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15

From an API design perspective, when deciding whether to make multiple separate communicating programs or just one, the question is: can each program function meaningfully without the others? The answer will vary based on your project and preferences. If they can't, it's not worth thinking about. Clearly they're so heavily linked that they're not really ...


11

is it worthwhile to have a separate process that listens for connections and messages from clients and sends the data via local sockets or stdin to another process that runs the actual game server? To answer whether it is worthwhile, you had to first ask yourself, what is the problem you are trying to solve by adding a dedicated queuing service. If it ...


7

I'll try to answer to the best of my knowledge, with little knowledge about the specific case of UE4, but rather on the general technique. Graph based materials are as much programming as writing the code yourself. It just doesn't feel like it for people with no background on code, making it seemingly easier. So, when a designer links a "Add" node, he is ...


4

I agree with ratchet freak. As long as you have a single gameserver, it's not worth the trouble. However, this architecture might prove useful when you need to scale up horizontally. When one gameserver is no longer enough and you need to distribute your game on multiple gameservers for performance reasons, the "socket server" architecture could very easily ...


3

It probably isn't, most languages has asynchronous sockets that allow you to use multiple connections at a time without blocking while data is waiting. This shifts the "socket server" part to the OS/kernel. With an explicit socket server you will incur the cost of a few extra copies as you pass the data through the local socket; one thing that will kill ...


2

You can calculate snapshot delta (changes to its previous synced state) by keeping two snapshots instances: current one and last synced one. When client input arrives you modify current snapshot. Then when it's time to send delta to clients, you calculate last synced snapshot with current one field-by-field (recursively) and calculate and serialise delta. ...


2

Yes, the standard approach is to have some kind of plugin API. The details of this approach will vary based mainly on the implementation of your overall toolset and the needs of your game and its tools. What you've described here is a reasonable first start at a plugin system for your own tools. It sounds like it works for you, so you should keep exploring ...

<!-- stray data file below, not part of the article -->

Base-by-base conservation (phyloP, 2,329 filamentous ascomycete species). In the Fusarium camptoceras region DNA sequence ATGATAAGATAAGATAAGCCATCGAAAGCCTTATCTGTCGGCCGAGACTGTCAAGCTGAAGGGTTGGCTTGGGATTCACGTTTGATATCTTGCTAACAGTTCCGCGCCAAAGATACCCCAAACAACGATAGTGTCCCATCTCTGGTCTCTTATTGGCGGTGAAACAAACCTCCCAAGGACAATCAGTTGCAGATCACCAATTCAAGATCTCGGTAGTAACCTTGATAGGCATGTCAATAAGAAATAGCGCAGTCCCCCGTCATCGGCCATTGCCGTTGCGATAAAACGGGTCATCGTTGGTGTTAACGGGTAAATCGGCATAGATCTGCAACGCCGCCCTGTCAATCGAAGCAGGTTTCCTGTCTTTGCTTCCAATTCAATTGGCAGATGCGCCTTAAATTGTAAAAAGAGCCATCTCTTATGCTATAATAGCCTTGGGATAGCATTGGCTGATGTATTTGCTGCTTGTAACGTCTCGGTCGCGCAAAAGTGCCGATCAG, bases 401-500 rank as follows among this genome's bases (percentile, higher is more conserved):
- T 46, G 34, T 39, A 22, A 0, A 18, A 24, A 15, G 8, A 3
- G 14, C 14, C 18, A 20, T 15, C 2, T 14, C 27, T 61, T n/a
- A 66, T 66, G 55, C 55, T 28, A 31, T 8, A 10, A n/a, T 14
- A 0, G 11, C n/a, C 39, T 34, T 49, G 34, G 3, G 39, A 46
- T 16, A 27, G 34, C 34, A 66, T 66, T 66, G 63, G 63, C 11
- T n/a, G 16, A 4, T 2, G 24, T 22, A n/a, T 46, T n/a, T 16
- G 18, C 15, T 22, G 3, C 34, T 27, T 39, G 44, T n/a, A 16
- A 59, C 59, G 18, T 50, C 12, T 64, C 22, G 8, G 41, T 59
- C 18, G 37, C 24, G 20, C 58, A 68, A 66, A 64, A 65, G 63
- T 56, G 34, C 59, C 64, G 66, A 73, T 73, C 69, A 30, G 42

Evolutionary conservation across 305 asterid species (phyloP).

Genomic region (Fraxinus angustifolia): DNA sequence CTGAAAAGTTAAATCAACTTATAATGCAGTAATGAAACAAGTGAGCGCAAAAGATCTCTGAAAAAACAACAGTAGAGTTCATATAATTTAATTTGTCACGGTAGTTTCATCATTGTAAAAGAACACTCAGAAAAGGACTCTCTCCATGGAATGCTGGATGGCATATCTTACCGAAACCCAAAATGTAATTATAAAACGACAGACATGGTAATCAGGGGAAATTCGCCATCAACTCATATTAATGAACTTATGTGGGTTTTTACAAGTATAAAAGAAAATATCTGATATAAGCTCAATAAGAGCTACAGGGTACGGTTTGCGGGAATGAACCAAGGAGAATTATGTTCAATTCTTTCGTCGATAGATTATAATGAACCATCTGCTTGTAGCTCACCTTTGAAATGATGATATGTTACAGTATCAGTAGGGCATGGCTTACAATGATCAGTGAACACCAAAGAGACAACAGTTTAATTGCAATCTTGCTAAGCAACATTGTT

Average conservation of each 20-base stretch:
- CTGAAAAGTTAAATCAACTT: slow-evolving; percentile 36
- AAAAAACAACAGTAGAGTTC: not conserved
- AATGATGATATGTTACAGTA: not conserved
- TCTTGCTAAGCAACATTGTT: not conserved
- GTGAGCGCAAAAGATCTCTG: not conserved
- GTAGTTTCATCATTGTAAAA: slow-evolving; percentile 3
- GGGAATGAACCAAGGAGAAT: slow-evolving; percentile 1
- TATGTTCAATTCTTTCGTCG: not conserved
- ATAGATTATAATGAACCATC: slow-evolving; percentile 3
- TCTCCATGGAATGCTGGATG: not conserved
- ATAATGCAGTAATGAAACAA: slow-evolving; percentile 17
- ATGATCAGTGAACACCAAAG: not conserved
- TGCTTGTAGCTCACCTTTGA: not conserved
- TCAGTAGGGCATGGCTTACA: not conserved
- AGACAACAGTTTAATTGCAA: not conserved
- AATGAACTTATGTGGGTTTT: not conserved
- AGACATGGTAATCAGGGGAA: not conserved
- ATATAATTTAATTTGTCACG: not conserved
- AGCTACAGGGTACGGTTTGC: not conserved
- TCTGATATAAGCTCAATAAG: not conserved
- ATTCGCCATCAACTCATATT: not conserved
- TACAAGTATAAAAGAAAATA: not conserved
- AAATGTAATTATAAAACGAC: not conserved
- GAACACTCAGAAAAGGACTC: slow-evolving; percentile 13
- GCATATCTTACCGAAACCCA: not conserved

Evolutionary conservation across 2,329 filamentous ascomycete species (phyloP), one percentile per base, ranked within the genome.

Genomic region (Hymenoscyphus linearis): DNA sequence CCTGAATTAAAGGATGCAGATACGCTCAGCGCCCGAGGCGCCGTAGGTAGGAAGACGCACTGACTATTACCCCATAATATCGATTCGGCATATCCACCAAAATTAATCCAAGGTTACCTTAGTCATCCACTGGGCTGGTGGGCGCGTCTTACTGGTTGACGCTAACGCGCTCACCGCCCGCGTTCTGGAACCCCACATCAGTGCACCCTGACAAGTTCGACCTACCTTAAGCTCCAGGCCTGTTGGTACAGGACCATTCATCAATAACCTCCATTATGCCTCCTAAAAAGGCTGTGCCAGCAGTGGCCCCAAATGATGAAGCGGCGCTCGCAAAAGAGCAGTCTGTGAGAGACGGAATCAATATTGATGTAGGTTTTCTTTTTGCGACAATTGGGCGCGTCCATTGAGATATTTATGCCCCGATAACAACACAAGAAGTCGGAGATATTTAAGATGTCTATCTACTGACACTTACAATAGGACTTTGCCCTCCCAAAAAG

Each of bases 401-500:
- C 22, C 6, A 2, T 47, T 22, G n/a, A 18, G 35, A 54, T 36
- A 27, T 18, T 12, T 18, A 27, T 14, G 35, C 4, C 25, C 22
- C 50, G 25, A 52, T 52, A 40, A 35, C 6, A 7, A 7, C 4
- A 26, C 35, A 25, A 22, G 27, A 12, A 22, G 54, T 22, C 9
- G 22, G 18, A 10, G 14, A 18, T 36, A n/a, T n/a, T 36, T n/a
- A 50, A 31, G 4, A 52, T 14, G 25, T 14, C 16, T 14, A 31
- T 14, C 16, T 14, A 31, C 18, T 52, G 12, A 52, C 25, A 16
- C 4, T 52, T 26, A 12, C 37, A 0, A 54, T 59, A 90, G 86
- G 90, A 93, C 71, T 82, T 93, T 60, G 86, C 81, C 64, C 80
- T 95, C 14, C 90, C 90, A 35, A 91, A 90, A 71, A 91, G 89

1

Just save the changes as the user plays? Am I missing something here? Either instantly (faster as you aren't saving the whole game at once, but the data adds up) or just regularly enough that you only lose a couple of minutes worth of data at a time (slower, as you have to save the entire game regularly, but uses less space) Or best-case, combine both - ...


1

The typical ECS way to handle this is to abstract a level in your systems layering. Your design looks something like this: render <--> transform <--> physics | / | / gameplay logic Anything that needs to know where entities are at will pull that information from the transform ...


1

If you only have a single SDL_Renderer, it should be managed outside of the ECS code and just passed to the rendering system when you call it to render the visual data for each entity. In this way it's like you are associating your single SDL_Renderer with all renderable entities. If for some reason you had multiple, differently configured SDL_Renderer ...


1

What I've found more useful in Unity is to really take advantage of editor, and realise the fact that you're working towards a solution that is drag and drop able rather than flexible in code. An enemy movement in Unity could be represented by a single method, but I believe it would be much better, and much more to the style of Unity to have separate ...


1

I'm having difficulty because cells can have behaviour. They can be just a tile with no behaviour; a portal which sends the player somewhere (snake or a ladder); an exit, which has no behaviour but must be coupled with an entrance for rendering purposes (so the player would know what entrance the exit belongs to). But my instinct tells ...


1

It's primarily a technical issue that most companies won't use pure vector art in their games. I know many artists who make their creations in Flash or Illustrator, only to pump out a rasterized image that gets slapped on a polygon sprite. It's just a technical hurdle that most large companies aren't too keen on trying to figure out. Below is an example ...



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